Architect Galia Solomonoff went even further with the bartering idea for a six-story residential building she's working on in the East Village: She and the couple who owns the lot (they bought it for peanuts in the 1980s) took no loans at all, and convinced all the contractors involvedd Solomonoff includeddto waive part of their fees in exchange for equity. The traditional wisdom of business people is to borrow as much as you can, put your building up as quickly as possible, and flip it before you pay too much interest,, said Solomonoff. The wisdom of artists is don't borrow and don't rush..
Sanders has made his equation work partly by picking a co-developer who's relatively new to the game. Not having done a lot of development already, Seth is open to new ideas,, he said. He's also used some creative methods to offset up-front costs. With the help of real estate broker Larry Carty, Sanders and Tapper managed to find a Japanese couple to pre-purchase the penthouse apartment in a ground-up construction they're working on at 258 East 7th Street. Sanders is designing the top three floors according to the couple's specifications, but the rest of the building is up to him. Because residential work relies so much on the sanity of your clients, I'm of the opinion that the more you can be your own client, the better,, said Sanders.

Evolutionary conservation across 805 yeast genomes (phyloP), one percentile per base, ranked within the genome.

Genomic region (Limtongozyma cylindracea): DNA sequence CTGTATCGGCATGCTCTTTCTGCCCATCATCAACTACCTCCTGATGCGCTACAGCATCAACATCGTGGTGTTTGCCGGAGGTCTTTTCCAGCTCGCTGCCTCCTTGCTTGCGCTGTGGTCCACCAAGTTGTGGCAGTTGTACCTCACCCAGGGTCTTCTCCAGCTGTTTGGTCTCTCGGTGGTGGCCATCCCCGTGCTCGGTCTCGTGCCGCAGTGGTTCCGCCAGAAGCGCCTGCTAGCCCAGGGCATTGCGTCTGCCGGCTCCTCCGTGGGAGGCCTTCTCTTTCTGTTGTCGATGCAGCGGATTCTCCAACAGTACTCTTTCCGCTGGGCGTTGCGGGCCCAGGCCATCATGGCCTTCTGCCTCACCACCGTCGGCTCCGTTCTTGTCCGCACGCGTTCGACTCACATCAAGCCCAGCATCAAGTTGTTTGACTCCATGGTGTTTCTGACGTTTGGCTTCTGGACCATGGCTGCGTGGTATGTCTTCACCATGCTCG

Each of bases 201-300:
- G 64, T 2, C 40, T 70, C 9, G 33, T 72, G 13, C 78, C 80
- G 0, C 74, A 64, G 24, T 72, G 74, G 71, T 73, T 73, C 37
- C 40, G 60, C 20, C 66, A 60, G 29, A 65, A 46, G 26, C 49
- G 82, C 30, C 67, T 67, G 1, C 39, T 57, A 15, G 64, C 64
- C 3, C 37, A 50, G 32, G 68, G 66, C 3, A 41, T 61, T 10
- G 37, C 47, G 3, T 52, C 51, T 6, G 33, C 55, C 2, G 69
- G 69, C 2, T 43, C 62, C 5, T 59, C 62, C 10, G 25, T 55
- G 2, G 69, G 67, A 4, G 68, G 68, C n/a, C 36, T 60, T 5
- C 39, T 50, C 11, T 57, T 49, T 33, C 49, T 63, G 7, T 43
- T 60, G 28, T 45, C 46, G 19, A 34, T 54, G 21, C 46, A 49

The young design firm AvroKO also got into development to shed the burden of designing for clients. For us, the core reason to do self-propelled projects is to be able to do something you can't do with conservative clientssto go with the ideas you want,, said Kristina O'Neal, one of AvroKO's four principals. The group owns and operates the restaurant Public, which opened in Nolita in 2004. This year, they designed two fully-outfitted one-bedroom apartments in Greenwich Village under the moniker smart.space. They are marketing the units themselves, and at press time there was a bid on the less expensive, smaller of the two units (the asking price for the 590-square-foot unit is $649,000, and $753,250 for the 655-square-foot space). Investors fronted part of the cash for both projects, though AvroKO owns significant stakes in both. But according to O'Neal, they're not in it for the money. It's been somewhat profitable,, she allowed, but we're mainly supporting ourselves through fee- based work.. The firm is currently planning more smart.space units, to be completed in 2006, as well as another internally-developed project to be released in the fall. We learned a lot from these projects,, said O'Neal. The next ones will be easier and more affordable..
|Peter Moore, an architect who began developing affordable housing projects in the 1980s in Brooklyn, is currently involved with five development projects in Manhattan. For a project at 520 West 27th Street in Chelsea, Moore partnered with Flank Architects to develop a new 11-story, 50,000-square-foot mixed-use condominium building currently under construction on the site of an old four-story warehouse and showroom for American Hanger and Fixture.|